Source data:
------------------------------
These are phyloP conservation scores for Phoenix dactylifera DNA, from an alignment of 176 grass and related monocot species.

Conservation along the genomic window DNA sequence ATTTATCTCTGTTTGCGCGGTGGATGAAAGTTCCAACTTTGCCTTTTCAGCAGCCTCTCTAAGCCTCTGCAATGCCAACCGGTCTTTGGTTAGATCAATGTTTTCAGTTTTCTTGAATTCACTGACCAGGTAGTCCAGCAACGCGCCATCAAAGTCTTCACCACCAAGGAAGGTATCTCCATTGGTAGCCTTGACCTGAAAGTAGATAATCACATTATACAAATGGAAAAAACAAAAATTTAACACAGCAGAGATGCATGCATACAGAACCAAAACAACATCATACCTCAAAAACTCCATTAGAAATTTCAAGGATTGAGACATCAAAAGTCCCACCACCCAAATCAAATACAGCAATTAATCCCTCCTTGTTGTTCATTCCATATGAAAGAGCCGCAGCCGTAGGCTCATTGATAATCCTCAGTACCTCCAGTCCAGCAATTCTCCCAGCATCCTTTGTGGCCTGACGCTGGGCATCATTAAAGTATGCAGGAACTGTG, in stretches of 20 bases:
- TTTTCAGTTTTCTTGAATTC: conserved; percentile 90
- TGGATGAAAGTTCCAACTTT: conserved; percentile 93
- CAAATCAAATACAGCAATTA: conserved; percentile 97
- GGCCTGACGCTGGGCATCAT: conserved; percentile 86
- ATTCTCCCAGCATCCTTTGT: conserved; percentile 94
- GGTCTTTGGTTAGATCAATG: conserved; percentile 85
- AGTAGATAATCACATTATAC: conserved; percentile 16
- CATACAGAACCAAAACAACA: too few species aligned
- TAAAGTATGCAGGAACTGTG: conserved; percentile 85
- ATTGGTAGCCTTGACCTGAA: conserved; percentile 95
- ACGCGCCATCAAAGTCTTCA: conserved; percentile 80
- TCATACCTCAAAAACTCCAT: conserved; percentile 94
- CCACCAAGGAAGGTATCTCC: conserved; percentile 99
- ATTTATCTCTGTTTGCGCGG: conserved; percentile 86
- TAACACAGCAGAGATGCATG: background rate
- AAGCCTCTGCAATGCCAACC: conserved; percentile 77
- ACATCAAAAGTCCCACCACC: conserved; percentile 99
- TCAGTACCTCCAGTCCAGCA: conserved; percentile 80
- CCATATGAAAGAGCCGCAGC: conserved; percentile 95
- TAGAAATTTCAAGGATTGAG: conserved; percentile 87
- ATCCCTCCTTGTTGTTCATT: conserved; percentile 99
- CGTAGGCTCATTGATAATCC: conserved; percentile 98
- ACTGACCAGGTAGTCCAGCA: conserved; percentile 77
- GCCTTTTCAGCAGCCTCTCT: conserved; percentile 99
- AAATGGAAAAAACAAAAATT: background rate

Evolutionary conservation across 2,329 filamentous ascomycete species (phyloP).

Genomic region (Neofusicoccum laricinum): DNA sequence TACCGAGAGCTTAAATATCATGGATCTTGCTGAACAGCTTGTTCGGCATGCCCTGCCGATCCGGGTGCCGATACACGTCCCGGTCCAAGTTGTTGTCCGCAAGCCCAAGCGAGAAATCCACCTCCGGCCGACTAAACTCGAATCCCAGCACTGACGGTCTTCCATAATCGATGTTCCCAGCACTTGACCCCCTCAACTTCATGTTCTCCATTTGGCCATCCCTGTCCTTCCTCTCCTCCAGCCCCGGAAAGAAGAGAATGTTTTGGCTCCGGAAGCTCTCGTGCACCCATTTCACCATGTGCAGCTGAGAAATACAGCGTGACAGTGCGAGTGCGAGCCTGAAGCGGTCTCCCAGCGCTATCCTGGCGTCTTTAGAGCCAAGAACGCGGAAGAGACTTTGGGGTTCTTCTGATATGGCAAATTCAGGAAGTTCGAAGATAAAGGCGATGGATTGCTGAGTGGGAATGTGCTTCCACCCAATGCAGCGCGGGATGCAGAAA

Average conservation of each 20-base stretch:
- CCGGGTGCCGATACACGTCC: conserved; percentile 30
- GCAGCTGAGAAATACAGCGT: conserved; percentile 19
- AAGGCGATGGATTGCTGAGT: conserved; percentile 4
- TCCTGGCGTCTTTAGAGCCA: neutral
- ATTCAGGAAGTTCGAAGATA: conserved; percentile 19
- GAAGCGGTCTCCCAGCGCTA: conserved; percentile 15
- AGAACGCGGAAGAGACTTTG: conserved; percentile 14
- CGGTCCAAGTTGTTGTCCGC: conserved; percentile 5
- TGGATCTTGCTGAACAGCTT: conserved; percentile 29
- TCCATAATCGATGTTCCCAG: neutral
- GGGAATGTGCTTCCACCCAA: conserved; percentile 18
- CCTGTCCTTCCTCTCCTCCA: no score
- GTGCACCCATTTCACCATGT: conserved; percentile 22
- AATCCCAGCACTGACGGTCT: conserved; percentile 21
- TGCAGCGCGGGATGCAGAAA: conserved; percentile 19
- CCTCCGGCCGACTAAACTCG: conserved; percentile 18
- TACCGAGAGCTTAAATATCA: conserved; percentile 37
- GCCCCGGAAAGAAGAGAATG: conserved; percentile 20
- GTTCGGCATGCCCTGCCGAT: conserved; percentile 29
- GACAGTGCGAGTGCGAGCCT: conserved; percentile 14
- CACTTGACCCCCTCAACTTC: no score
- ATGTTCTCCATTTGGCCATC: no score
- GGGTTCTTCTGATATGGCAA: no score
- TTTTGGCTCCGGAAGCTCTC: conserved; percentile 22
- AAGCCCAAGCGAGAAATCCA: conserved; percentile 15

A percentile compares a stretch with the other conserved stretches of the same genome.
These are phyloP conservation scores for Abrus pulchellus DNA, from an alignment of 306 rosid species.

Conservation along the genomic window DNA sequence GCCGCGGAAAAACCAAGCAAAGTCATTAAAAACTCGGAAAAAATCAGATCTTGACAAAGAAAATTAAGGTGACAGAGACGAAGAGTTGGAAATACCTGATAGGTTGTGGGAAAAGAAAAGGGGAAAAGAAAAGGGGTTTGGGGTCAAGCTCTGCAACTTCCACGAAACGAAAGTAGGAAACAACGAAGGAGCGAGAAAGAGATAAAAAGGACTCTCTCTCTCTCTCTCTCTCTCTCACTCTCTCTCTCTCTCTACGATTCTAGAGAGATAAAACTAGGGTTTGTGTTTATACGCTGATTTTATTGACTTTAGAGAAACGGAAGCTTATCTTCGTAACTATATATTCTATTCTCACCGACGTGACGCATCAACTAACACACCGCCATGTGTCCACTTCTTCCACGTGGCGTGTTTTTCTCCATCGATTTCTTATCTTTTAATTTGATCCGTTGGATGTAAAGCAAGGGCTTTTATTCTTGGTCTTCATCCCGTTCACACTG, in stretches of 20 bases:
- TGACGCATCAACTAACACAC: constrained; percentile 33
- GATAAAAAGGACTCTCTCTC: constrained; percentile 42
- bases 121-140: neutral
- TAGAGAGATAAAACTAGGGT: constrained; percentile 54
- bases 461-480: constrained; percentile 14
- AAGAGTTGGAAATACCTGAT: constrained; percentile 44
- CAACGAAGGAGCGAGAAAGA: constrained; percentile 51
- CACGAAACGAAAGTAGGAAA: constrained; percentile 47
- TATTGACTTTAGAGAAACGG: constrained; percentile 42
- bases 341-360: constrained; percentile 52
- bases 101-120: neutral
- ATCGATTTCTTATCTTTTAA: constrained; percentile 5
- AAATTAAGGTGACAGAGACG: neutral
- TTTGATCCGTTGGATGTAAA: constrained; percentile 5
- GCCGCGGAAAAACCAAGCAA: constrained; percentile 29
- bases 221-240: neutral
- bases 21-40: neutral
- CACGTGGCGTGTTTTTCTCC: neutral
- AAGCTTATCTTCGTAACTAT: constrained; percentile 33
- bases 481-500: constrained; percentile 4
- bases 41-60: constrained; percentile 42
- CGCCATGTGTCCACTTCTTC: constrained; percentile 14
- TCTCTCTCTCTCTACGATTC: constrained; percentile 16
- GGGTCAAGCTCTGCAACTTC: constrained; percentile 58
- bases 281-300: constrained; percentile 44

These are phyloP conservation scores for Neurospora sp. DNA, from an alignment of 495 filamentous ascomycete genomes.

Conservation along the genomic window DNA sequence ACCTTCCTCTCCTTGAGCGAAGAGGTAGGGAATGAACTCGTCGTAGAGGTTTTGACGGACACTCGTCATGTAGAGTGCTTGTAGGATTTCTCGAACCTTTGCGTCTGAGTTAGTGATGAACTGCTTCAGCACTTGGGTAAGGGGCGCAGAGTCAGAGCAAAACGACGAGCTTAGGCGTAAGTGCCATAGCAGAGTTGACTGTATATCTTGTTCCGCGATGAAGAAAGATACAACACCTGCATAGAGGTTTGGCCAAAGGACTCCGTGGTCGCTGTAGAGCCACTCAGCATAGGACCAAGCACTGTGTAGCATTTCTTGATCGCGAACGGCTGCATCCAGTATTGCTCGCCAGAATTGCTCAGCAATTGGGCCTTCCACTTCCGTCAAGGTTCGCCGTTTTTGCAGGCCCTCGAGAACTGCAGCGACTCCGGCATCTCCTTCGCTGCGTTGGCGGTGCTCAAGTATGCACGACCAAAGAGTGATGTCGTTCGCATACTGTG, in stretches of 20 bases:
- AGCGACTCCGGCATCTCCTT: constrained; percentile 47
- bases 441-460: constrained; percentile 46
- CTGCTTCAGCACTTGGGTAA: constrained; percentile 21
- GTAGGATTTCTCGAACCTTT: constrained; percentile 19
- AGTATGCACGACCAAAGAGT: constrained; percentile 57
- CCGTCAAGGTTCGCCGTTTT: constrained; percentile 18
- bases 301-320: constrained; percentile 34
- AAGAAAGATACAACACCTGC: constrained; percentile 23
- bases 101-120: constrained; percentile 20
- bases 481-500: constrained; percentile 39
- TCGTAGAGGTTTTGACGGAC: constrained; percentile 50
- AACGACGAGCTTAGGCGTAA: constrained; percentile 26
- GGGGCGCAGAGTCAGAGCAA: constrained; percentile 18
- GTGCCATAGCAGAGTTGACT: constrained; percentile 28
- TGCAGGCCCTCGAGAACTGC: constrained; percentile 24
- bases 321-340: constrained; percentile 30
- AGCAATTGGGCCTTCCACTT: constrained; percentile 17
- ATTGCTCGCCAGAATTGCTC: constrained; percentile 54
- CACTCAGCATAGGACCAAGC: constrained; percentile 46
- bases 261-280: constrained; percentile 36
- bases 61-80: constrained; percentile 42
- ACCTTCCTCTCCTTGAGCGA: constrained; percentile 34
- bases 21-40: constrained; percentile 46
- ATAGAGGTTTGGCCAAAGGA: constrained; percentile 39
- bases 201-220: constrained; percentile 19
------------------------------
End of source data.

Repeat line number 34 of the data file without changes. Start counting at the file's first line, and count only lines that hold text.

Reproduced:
- TCCTGGCGTCTTTAGAGCCA: neutral